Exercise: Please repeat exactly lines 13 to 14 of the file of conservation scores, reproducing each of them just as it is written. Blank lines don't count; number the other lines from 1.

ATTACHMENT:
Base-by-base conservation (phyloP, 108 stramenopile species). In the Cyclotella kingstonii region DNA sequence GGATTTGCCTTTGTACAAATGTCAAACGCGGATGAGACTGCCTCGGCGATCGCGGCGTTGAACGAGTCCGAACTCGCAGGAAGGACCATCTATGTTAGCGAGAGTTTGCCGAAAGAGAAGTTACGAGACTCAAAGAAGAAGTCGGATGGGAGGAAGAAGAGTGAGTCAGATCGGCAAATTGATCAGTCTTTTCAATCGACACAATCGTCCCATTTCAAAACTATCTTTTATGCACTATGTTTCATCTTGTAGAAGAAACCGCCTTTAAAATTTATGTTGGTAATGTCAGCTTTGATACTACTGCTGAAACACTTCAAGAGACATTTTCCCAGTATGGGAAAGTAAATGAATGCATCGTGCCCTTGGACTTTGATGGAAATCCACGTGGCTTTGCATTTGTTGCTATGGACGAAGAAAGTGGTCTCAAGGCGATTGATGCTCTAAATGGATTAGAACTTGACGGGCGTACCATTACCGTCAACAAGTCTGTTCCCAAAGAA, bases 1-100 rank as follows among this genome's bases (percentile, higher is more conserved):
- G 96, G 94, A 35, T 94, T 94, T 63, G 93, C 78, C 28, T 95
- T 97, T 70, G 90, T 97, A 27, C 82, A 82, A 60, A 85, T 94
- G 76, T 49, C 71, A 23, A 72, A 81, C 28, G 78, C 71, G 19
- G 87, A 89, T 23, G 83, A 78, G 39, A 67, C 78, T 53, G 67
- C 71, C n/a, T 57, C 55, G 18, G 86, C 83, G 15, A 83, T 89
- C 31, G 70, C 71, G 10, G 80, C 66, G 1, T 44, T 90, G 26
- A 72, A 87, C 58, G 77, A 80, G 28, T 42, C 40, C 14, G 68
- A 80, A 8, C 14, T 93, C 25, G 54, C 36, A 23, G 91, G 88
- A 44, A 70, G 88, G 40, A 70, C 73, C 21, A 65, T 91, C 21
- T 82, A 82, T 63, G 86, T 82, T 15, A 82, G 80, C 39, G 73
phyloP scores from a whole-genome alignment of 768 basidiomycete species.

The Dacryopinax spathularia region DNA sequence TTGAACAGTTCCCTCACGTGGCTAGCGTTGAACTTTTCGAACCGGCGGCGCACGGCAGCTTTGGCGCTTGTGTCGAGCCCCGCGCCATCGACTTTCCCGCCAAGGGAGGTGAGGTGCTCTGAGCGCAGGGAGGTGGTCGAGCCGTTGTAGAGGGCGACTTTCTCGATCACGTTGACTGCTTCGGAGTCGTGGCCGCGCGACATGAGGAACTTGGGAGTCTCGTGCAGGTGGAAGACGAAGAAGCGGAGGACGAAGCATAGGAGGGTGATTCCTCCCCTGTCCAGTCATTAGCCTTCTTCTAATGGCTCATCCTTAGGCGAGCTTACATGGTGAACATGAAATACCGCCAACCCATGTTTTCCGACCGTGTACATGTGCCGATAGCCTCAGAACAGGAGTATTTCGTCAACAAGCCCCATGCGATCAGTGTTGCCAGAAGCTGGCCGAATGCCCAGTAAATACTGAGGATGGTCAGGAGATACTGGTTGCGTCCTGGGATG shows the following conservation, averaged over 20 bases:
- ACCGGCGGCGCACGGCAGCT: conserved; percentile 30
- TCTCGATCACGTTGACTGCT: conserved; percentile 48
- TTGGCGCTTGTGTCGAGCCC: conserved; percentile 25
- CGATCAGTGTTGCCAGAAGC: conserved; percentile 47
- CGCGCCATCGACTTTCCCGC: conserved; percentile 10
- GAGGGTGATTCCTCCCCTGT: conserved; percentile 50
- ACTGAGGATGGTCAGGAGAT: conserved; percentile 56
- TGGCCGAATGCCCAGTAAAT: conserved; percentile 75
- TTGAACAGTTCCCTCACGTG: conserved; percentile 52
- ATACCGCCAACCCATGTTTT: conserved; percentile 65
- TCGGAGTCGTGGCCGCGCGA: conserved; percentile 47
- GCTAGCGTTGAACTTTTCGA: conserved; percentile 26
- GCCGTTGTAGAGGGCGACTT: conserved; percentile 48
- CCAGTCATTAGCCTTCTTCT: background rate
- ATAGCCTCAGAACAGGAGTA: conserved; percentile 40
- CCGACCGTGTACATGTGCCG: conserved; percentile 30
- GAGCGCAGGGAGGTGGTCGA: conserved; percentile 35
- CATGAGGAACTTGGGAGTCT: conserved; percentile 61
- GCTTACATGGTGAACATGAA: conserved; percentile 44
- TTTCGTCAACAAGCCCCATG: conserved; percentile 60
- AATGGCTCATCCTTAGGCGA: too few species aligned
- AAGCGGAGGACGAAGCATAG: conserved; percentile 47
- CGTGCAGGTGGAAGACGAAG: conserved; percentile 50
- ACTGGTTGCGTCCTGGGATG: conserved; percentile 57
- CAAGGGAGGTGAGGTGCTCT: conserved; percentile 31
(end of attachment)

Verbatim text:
The Dacryopinax spathularia region DNA sequence TTGAACAGTTCCCTCACGTGGCTAGCGTTGAACTTTTCGAACCGGCGGCGCACGGCAGCTTTGGCGCTTGTGTCGAGCCCCGCGCCATCGACTTTCCCGCCAAGGGAGGTGAGGTGCTCTGAGCGCAGGGAGGTGGTCGAGCCGTTGTAGAGGGCGACTTTCTCGATCACGTTGACTGCTTCGGAGTCGTGGCCGCGCGACATGAGGAACTTGGGAGTCTCGTGCAGGTGGAAGACGAAGAAGCGGAGGACGAAGCATAGGAGGGTGATTCCTCCCCTGTCCAGTCATTAGCCTTCTTCTAATGGCTCATCCTTAGGCGAGCTTACATGGTGAACATGAAATACCGCCAACCCATGTTTTCCGACCGTGTACATGTGCCGATAGCCTCAGAACAGGAGTATTTCGTCAACAAGCCCCATGCGATCAGTGTTGCCAGAAGCTGGCCGAATGCCCAGTAAATACTGAGGATGGTCAGGAGATACTGGTTGCGTCCTGGGATG shows the following conservation, averaged over 20 bases:
- ACCGGCGGCGCACGGCAGCT: conserved; percentile 30